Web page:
What changed is it helped the current President get elected.
The only people who really used to care about Facebook's behavior were people in niche online tech circles like HN. But then the election happened, and the media has been beating the "Facebook is evil" drum very loudly ever since.
Is more government the solution to every problem? Just let people make their choice of whether the product Facebook offers is worth the privacy tradeoff.
Something like "nutrition facts" for data privacy seems like a reasonable policy.
Since people didn't know, and are shocked and annoyed, it follows that people weren't able (for whatever reason) to make the decision in advance.
Is more government not the solution to every problem? It's like a legal wikipedia of all the behaviours people have found to abuse each other in society, all gathered in one place and applied to everyone. Sounds good.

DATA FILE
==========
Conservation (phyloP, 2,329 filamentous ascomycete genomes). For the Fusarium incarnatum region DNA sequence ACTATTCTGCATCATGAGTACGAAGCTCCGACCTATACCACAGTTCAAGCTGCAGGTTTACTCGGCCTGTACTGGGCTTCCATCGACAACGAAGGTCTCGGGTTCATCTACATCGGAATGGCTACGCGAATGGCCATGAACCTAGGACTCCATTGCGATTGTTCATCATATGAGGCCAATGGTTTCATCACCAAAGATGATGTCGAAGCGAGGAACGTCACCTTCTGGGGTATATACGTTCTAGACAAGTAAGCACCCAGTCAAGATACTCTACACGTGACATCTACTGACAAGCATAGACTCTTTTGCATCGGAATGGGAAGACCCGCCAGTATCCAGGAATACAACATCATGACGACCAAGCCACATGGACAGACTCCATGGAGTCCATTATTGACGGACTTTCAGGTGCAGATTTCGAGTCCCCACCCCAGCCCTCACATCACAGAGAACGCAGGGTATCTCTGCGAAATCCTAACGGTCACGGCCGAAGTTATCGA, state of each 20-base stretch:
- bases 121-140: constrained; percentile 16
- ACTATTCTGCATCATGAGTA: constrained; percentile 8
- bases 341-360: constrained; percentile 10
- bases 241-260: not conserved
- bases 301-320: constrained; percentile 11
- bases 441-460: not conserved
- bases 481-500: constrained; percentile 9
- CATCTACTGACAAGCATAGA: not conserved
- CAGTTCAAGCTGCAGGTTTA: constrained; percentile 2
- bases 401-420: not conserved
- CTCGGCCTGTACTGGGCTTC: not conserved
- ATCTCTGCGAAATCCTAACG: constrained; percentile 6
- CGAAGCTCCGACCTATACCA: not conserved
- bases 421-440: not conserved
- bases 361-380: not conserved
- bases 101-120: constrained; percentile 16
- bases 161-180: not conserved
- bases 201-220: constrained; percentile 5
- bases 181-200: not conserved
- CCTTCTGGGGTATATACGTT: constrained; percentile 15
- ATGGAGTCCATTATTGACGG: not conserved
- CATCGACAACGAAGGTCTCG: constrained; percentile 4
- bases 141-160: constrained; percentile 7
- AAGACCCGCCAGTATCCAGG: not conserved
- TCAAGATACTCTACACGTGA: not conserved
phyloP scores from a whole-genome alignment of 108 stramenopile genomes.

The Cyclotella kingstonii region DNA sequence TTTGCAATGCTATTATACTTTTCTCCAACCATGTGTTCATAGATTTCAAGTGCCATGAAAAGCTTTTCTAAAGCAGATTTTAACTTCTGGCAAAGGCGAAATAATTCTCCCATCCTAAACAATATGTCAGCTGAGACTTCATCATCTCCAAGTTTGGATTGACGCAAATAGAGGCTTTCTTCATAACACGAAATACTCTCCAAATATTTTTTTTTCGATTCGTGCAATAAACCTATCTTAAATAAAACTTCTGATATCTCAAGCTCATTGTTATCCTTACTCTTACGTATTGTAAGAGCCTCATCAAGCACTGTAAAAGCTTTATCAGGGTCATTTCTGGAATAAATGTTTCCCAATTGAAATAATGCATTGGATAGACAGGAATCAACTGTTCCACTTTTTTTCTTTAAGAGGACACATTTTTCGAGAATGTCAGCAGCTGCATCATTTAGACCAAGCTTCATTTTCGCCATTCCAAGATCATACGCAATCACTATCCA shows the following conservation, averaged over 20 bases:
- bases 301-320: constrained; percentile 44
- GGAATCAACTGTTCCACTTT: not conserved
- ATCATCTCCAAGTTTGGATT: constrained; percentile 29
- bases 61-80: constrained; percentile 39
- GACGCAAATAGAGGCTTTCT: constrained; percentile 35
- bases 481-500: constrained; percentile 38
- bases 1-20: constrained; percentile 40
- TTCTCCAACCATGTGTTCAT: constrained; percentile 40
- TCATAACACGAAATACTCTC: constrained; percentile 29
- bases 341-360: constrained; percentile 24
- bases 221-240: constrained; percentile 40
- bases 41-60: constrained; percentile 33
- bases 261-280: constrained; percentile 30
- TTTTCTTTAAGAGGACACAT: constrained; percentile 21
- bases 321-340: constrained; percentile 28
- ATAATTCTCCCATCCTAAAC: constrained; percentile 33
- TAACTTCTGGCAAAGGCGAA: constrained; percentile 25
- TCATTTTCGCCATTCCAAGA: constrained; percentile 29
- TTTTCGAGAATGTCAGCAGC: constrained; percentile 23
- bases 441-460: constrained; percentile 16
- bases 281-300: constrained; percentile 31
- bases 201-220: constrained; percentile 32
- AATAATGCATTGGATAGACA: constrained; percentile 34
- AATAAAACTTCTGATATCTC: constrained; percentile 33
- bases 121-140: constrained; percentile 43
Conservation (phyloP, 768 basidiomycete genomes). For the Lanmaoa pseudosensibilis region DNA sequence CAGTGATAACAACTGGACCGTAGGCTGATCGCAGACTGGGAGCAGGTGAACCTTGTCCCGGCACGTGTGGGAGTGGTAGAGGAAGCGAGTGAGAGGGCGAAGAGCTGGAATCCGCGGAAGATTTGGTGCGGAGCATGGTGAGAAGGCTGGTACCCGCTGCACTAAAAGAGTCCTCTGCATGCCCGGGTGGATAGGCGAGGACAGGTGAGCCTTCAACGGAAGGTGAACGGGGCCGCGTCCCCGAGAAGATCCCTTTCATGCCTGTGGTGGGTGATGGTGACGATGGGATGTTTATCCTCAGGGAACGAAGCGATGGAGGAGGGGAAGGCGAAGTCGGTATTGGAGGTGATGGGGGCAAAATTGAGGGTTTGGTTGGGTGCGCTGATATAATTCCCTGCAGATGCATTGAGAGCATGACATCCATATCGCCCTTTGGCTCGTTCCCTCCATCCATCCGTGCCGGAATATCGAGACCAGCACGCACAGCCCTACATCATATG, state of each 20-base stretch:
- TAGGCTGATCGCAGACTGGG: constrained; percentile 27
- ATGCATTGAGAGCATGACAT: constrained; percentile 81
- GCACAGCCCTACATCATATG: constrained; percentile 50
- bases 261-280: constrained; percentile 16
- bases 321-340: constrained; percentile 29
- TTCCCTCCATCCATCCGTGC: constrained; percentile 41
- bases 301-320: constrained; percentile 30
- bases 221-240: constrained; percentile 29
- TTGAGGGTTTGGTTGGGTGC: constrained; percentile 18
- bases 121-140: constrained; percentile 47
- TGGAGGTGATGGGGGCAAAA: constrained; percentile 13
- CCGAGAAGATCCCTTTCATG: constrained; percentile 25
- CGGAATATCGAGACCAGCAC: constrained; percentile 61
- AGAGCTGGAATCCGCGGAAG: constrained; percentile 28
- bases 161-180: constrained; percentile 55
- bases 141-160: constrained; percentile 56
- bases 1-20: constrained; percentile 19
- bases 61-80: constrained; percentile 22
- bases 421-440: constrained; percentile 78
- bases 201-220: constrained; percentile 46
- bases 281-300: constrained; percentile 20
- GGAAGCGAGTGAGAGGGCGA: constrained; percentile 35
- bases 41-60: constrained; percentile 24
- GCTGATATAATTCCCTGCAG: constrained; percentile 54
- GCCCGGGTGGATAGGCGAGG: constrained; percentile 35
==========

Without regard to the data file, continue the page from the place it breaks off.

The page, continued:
I have developed several, your statement is misleading. Messenger user profile API gives,
timezone (non precise),
Which IMO is much safer than using direct Facebook Graph API. My point being Messenger apps are in-fact better than apps which uses Facebook login when it comes to privacy i.e if you have to use Facebook platform.
We, as people here both on HN and people in the tech world take for granted the fact that we both know and understand how our systems work (mostly). We know that companies package and sell our data, that if something is 'free' the real subscription fee is what they collect on us during each use. But there is a significant population that simply doesn't know, think it's too much of a 'conspiracy theory' or don't care.
My parents, as much as I love them, are absolutely hair-tearingly bad at anything related to computers. They've had issues with scammers and Microsoft phoning them up so that they can upgrade their computer's ram. When I tell them about what kind of things Facebook does, they don't understand. They don't get why their data is so valuable ('well so what they get my phone number not like it affects me') and a lot of the time they have trouble understanding what they actually do.